The Upper Peninsula has 6,000 immigrants. Doubling that could mean a $1 billion investment.

    David Landes, “Immigration Increases Foreign Trade Study,” The Local, September 17, 2009

    The International Monetary Fund predicts that 87 percent of the world’s economic growth over the next five years will occur outside of the U.S. Much of this growth will occur in developing countries, as the percent of global GDP coming from traditionally developed countries continues to decline. Since many developing countries lack the formal trade institutions seen in traditionally developed countries, the home-country links that immigrants provide are vitally important to trading with them.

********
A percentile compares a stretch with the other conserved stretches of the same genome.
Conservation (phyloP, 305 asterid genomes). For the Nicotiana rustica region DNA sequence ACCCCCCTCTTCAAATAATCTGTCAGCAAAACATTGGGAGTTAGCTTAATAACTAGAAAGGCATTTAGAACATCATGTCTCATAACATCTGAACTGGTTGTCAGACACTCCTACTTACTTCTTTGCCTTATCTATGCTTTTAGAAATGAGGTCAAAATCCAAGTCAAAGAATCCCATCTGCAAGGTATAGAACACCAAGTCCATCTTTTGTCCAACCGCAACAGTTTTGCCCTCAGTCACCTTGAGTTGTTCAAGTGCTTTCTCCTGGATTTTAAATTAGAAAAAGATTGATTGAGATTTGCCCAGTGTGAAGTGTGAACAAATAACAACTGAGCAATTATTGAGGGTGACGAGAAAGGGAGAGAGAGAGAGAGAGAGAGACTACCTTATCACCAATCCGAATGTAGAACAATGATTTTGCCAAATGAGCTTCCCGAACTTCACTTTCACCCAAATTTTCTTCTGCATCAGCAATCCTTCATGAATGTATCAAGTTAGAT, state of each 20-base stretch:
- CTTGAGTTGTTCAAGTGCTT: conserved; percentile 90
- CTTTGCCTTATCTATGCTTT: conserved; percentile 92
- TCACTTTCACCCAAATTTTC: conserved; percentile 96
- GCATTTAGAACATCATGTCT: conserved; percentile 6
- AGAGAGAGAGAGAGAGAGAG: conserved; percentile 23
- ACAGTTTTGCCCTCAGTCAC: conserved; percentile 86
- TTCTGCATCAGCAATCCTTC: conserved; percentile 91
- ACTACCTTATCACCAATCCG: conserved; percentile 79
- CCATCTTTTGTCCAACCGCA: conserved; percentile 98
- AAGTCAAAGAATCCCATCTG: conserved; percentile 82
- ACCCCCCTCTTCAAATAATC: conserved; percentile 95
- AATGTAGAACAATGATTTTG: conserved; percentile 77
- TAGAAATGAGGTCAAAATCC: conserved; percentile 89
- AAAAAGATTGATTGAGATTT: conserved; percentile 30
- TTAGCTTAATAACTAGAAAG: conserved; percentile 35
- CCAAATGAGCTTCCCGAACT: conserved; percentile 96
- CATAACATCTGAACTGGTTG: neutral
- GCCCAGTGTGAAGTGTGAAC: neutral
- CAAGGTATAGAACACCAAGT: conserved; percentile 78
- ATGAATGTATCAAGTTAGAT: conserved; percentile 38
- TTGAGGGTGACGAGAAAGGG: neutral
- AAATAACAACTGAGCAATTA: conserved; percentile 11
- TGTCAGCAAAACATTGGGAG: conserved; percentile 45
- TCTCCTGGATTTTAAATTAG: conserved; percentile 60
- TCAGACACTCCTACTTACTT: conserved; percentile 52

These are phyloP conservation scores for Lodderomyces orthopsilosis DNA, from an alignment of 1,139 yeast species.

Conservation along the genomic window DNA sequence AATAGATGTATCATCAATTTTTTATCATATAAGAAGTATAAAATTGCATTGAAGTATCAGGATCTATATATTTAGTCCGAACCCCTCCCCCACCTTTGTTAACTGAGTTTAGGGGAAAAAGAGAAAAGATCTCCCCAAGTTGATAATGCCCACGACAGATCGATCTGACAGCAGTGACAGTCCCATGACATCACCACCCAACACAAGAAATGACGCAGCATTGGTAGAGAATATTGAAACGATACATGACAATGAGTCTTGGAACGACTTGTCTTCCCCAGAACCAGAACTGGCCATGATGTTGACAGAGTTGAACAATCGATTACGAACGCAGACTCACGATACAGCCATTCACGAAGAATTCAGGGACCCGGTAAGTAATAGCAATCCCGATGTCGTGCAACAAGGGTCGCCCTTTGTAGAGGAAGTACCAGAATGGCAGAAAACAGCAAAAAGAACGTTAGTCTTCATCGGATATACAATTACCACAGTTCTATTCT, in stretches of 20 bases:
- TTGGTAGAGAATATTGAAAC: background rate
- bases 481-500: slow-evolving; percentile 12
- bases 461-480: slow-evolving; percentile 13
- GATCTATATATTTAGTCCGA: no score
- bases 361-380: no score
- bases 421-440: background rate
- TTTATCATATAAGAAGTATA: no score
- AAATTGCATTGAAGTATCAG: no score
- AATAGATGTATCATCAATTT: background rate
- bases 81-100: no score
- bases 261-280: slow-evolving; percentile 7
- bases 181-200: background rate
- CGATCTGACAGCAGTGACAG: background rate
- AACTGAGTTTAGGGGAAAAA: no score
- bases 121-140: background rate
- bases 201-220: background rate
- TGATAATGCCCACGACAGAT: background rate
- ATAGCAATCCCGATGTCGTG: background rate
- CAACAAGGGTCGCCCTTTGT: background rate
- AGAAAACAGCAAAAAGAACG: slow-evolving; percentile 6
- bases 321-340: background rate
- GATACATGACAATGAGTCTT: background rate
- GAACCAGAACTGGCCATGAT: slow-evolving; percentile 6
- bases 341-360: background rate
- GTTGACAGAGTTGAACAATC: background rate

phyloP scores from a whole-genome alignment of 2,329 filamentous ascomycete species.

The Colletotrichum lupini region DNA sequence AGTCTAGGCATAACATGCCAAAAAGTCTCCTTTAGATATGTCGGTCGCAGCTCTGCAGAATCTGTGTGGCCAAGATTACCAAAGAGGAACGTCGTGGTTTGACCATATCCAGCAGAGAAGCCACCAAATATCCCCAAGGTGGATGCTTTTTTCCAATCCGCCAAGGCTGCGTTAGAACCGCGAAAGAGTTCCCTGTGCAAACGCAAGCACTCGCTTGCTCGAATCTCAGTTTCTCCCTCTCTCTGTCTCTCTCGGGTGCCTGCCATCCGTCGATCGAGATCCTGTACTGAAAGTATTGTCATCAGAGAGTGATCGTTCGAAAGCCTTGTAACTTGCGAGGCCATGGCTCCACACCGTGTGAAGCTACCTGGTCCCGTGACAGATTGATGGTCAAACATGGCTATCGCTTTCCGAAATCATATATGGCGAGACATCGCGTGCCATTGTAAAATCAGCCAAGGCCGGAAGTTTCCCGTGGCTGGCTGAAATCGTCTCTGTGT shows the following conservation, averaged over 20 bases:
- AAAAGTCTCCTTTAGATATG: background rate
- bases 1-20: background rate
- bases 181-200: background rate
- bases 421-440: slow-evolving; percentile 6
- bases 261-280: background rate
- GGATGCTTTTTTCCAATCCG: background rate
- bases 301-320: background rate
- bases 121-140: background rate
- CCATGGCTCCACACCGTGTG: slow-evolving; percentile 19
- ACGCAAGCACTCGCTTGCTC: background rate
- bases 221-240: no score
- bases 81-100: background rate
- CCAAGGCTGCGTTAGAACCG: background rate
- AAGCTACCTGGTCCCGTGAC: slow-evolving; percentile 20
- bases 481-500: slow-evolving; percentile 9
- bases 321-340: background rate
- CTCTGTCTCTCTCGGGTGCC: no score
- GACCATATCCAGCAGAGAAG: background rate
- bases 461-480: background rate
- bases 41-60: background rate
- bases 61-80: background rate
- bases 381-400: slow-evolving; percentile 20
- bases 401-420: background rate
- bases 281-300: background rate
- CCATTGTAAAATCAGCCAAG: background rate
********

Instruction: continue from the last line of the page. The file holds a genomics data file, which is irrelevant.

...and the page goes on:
Leigh Miller-Villegas, “Commerce Officials: U.S. Should Boost Small Business Exports.” Global Atlanta. November 23, 2010.
    Karen Klein, “Small Business Should Focus on Exports.” Business Week. December 21, 2010.
  • Overseas trade mission participation
    Overseas trade show participation
    Foreign market sales trip
    Subscription to U.S. Department of Commerce services
    Foreign language translation services for export marketing materials and web site assets
  • -Rex LaMore, J.D. Snyder, Sara Bowers, Jeff Hagan, “Eastern Upper Peninsula Manufacturing Companies Exporting Survey Results and Analysis,” Northern Michigan and Eastern Upper Peninsula Knowledge Economy Strategies Project Co-Learning Report #4, August 15, 2009.